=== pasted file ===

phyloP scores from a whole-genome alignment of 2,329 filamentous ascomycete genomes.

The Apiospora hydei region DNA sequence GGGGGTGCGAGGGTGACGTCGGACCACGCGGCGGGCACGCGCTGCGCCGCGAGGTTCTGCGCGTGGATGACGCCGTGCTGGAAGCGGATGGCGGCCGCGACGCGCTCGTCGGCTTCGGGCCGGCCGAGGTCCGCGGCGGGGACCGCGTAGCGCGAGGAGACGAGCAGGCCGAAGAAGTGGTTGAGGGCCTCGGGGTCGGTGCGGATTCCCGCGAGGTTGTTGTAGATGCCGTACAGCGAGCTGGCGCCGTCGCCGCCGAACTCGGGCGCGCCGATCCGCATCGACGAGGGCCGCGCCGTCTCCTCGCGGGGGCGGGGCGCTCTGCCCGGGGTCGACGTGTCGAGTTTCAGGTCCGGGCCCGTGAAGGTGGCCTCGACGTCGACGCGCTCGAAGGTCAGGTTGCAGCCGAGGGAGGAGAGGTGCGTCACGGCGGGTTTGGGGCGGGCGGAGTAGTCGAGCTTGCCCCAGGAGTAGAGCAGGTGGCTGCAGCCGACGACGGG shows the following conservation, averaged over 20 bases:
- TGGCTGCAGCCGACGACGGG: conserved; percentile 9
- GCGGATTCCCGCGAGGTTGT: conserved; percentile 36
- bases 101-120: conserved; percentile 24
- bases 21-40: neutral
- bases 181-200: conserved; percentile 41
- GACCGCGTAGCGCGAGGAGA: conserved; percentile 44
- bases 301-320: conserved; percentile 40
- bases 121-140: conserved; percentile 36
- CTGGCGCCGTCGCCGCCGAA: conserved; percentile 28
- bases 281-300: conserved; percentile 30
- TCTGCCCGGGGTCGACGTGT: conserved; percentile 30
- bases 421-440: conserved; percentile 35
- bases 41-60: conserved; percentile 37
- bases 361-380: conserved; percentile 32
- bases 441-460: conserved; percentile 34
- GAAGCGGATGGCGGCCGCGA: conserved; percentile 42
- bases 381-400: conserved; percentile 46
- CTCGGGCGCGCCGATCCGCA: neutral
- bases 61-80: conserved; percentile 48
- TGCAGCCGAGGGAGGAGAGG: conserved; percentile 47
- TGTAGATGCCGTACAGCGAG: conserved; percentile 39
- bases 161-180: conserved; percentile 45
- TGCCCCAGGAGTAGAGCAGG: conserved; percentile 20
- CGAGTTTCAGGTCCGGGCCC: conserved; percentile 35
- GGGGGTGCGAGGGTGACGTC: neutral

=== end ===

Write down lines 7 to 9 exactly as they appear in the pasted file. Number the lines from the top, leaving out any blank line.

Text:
- bases 181-200: conserved; percentile 41
- GACCGCGTAGCGCGAGGAGA: conserved; percentile 44
- bases 301-320: conserved; percentile 40